Wednesday, November 5, 2008

The Effect of a Decrease in Credit Availability on the Number of Future Bankruptcy Filings

By Andrew Toth-Fejel, Bankruptcy Litigation Support for Attorneys,

National bankruptcy filings in October 2008 increased significantly, a much greater month-to-month increase than in the previous few months. Using the average daily filing rate (more accurate than raw monthly comparisons), after month-to-month increases in July of 2.4%, in August of 2.4%, and in September of 2.0%, the increase in October was 7.9%. With more than 108,000 total petitions filed, this was the first month since the 2005 amendments with more than 100,000 filings. (Please look at this website a few days from now for a Bulletin on the bankruptcy filing numbers specifically for Oregon.)

Besides these numbers reflecting that economic problems are rapidly moving from Wall Street to Main Street, what is the role of decreases in the availability of consumer credit? Intuitively, a reduction in credit--such as the shut-off of home equity lines of credit and reductions in credit card credit limits--force borrowers into filing bankruptcy because they do not have the cash-flow cushion to get past temporary financial problems or to delay the inevitable for those with more long-term problems. But what if there is a long-term reduction in credit? What effect would that have on bankruptcy filings in the future?

According to The Paradox of Consumer Credit, by Robert M. Lawless, a professor at the University of Illinois College of Law, first, empirical data supports the above inclination that, in the short-run, decreases in credit availability increase bankruptcy filings. But in the long-run, bankruptcy filing rates increase with greater credit availability. Does that mean that potential long-term reductions in credit availability mean long-term reductions in bankruptcy filings?

In his introductory review of the scholarly literature in his article, Professor Lawless starts by noting that "the literature overall tells a story of rising bankruptcy rates going hand-in-hand with rising consumer debt. . . . . Long-term macroeconomic trends might outweigh any effects that changes in the federal bankruptcy law have on filing rates." But his study's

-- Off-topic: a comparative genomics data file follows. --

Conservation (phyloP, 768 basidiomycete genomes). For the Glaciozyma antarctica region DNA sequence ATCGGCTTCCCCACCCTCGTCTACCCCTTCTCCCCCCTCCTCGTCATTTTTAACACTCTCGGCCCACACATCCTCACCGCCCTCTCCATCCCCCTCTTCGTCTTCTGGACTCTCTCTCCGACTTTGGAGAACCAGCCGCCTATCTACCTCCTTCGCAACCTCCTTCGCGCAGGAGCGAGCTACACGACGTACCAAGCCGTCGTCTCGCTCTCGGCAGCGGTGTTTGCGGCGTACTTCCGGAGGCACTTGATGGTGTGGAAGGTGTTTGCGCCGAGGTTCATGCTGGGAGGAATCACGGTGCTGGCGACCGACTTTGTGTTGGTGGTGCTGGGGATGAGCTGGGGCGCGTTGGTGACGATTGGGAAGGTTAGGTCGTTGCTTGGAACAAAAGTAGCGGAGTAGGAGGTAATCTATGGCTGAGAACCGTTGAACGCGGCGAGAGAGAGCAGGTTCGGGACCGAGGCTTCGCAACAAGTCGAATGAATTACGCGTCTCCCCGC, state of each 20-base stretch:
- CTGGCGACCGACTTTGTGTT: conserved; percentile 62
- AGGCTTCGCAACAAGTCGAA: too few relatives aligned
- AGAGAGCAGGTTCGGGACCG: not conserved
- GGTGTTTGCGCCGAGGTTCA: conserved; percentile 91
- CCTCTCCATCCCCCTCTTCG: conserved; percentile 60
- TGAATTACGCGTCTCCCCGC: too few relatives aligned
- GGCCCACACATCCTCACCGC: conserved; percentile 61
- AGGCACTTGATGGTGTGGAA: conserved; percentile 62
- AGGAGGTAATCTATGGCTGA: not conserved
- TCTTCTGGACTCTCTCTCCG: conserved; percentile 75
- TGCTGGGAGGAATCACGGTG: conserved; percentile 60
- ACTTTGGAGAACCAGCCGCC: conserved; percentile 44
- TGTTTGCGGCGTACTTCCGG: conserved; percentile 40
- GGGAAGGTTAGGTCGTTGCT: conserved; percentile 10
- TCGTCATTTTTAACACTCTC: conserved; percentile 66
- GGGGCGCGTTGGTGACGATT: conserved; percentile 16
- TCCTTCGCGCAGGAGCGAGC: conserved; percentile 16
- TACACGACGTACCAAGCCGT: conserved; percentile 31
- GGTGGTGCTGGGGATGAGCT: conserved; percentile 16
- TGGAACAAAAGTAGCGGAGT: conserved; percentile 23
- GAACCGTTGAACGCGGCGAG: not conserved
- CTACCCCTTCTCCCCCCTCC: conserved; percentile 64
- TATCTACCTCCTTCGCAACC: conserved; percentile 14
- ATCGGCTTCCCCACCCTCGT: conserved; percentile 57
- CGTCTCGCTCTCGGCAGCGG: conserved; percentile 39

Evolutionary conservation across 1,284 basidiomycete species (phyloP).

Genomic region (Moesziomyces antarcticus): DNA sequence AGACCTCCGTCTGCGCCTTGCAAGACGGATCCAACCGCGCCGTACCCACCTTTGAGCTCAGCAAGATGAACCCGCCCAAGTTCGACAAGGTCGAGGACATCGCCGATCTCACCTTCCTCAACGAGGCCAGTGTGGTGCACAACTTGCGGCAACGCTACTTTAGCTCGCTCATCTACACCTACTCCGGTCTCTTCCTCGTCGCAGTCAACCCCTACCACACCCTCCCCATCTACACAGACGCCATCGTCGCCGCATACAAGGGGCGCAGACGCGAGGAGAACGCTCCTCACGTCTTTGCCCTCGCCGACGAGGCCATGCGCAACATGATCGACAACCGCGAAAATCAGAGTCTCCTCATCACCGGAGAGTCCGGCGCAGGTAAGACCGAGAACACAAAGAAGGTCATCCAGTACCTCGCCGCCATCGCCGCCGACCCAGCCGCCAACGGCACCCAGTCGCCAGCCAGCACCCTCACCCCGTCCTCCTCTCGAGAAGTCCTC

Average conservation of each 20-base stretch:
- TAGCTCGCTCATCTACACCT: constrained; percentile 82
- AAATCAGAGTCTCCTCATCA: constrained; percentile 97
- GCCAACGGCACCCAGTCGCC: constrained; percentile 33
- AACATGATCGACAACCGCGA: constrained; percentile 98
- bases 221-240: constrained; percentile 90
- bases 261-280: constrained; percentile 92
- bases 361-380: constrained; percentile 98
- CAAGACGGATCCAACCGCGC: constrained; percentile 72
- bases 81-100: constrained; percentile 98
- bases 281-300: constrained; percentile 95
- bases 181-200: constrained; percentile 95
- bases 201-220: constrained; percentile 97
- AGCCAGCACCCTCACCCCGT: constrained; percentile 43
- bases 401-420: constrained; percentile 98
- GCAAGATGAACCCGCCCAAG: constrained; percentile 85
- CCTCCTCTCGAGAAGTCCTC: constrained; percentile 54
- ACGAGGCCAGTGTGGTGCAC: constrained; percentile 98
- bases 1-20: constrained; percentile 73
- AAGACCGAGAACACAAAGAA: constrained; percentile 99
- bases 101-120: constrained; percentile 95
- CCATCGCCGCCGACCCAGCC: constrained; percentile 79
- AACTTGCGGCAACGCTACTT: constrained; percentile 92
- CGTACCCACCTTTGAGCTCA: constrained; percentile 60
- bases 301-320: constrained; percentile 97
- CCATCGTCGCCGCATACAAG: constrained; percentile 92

principal finding is that consumer credit has a paradoxical effect on bankruptcy filing rates. Despite previous data and intuition that rising consumer debt walks hand-in-hand with rising bankruptcy filing rates, increases in consumer debt are associated with short-term decreases in bankruptcy filing rates. The effect likely stems from desperate borrowing by financially strapped consumers postponing the day of reckoning. Like many short-term effects, this one also loses in the long run, as mounting consumer debt catches up with consumers and eventually leads to higher long-term filing rates.
Professor Lawless does not directly ask about the effect of long-term reduced credit availability on bankruptcy filings, and thus far I have not been able to find any study facing that question. But if it is true, as many studies have shown, that increased credit availability in the long run leads to increased filing rates, is it not logically sensible to infer that decreased credit availability would eventually lead to decreased filing rates?

I recognize that the extent of the availability of consumer credit in the long-term is highly speculative. But given the financial upheavals of the past few months and the related rapid constrictions in virtually every credit market, from local to international levels, it seems unlikely that in the next few years consumer credit will again became as freely available it had become during the last decade or two. Therefore, IF consumer credit remains tight or becomes even more so, after a few years of increased bankruptcy filings as tighter consumer credit reduces consumers' financial cushions, thereafter as total consumer debt decreases so will the bankruptcy filing rate.

by: Andrew Toth-Fejel
Bankruptcy Litigation Support for Attorneys

Please note that this writer is not licensed to practice law in Oregon. This means that he is not legally permitted to give any legal advice or provide and legal services. This Bulletin and the entire contents of this website is written only for attorneys. and is not intended for the public. If any non-attorney is reading this, you must consult an attorney about ANYTHING you read here. Nothing in this website is intended to be nor should be read as being legal advice to anyone.

© 2008 Bankruptcy Litigation Support for Attorneys